Media and Drug Policy in the UK: New research from the People and Dancefloors project

In this latest research article, published in the Journal of Alternative and Community Media, we contextualise the People and Dancefloors film within a wider landscape of productive and representative practices in the UK, focusing specifically on the BBC’s Drugs Map of Britain series.

As followers of People and Dancefloors will know, we have always sought to engage the media in practical and critical ways. At the start of the project, we produced a film in an attempt to use the short documentary format as a way of pointing out the hypocrisies of “the media” when it comes to their discussion of drugs and drug users.

Our aim with this article was to deepen that critical engagement by foregrounding the relationship between media representation of drug users and UK drugs policy. We argue that base and simplistic representations of drug users in the media effect the formation of dangerously arbitrary and unscientific drug laws and classification systems. These laws and systems tend towards increased criminalisation. They are more concerned with punishing the public than they are with protecting them from any harms that might be caused by drugs. As David Nutt notes “in both the US and the UK drugs have always been useful political tools to give the voters an impression that the government is making their lives safer whereas in fact it is doing exactly the opposite”.    

Indeed, many experts in the field have demonstrated that punitive measures only serve to exacerbate public harm. Readers will remember the stupid policies of the UK’s former home secretary, Priti Patel, whose most famous gesture was to accompany the police on a drug raid at a house in Surrey looking like a cross between Nurse Ratchet and Dog the Bounty Hunter. Despite the political efficacy of such publicity stunts, and their attempts to hide the lack of any interesting or useful policies, they do not contribute to a decline in deaths caused by drugs. In fact, recent figures show that in 2021 such deaths have continued to increase.

Concurrently (and as we demonstrate in the article) programmes such as the Drugs Map of Britain series continue drawing on old tropes of working-class criminality and degeneration as staple features of their representative practices. Here again our article draws on a range of books and journal articles that examine the ways in which media texts construct implicit and explicit links between drug-use, the working-class and social malaise.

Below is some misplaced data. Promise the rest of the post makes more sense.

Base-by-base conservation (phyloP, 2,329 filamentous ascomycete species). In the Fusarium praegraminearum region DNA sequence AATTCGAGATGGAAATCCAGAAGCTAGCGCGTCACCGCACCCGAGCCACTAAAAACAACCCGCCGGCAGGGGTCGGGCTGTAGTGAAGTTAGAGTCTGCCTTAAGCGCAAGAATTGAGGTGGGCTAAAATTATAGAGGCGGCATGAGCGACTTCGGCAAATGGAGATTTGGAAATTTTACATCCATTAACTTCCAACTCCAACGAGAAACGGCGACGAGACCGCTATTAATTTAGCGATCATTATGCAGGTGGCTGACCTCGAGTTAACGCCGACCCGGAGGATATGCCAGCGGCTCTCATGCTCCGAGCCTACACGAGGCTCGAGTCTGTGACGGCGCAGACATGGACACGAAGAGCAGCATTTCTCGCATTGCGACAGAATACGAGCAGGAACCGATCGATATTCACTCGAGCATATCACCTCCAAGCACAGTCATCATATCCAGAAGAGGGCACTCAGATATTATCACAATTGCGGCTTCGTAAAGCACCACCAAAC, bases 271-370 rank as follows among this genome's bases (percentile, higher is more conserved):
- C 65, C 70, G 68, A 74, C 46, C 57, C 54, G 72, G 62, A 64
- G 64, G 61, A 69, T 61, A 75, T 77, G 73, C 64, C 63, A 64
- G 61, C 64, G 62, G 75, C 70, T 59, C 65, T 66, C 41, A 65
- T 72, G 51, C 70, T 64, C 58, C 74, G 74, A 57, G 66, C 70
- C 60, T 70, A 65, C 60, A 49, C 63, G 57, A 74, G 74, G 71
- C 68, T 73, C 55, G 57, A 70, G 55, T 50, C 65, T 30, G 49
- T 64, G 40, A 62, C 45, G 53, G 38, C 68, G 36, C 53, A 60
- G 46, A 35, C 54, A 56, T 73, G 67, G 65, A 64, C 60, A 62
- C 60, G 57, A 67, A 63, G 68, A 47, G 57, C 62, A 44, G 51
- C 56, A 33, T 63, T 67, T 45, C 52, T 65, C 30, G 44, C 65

As we write in the article, “the result is a link between drug policy and media representation that is characterized by ‘moral panic’, public outrage and knee-jerk governmental responses that are resistant to scientific evidence and the testimony of drug users. Insofar as media representations are echoed in government discourse a link is established that stymies the development of sensible drug policies”.

Patel’s Dog the Bounty Hunter episode, concurrent as it is with an increase in drug related deaths, adequately serves to demonstrate this link. And while many studies have been carried out on the representation of drugs and drug users, in its second half our article attempts to move away from this textual approach in order to focus on the kinds of productive practices that might serve to undermine this link through more sensitive and experientially derived representations. Using the People and Dancefloors film as an example, we wanted to think about the kinds of things filmmakers could do in order to negotiate these issues in a sensible way.

As we argue, however, this is not a question of merely allowing drug-users to “speak”. The Drugs Map of Britain series often does this, yet manages to frame this speech in ways that dismiss harm reduction and advance the same old punitive discourse. To quote our article again, “where the BBC film simultaneously presents and dismisses harm reduction through its mode of representation, People and Dancefloors presents a harm reduction discourse that is derived from lived experiences that are framed by social positions. In this way, it can be seen as an example of film as a ‘radical pedagogical tool’”.

This term was coined by Deirdre O’Neill in her book on how working-class people can use film production practices to think about and express different aspects of their lived, material reality. In this article we try to do the same thing with drug users – to think about how film production can be used to render the experience of being a drug user, beyond the one-dimensional “realities” that constrict dominant media representations.

As usual, feel free to read, share, and offer constructive feedback/criticism of the article, which you can find here: https://doi.org/10.1386/jacm_00106_1

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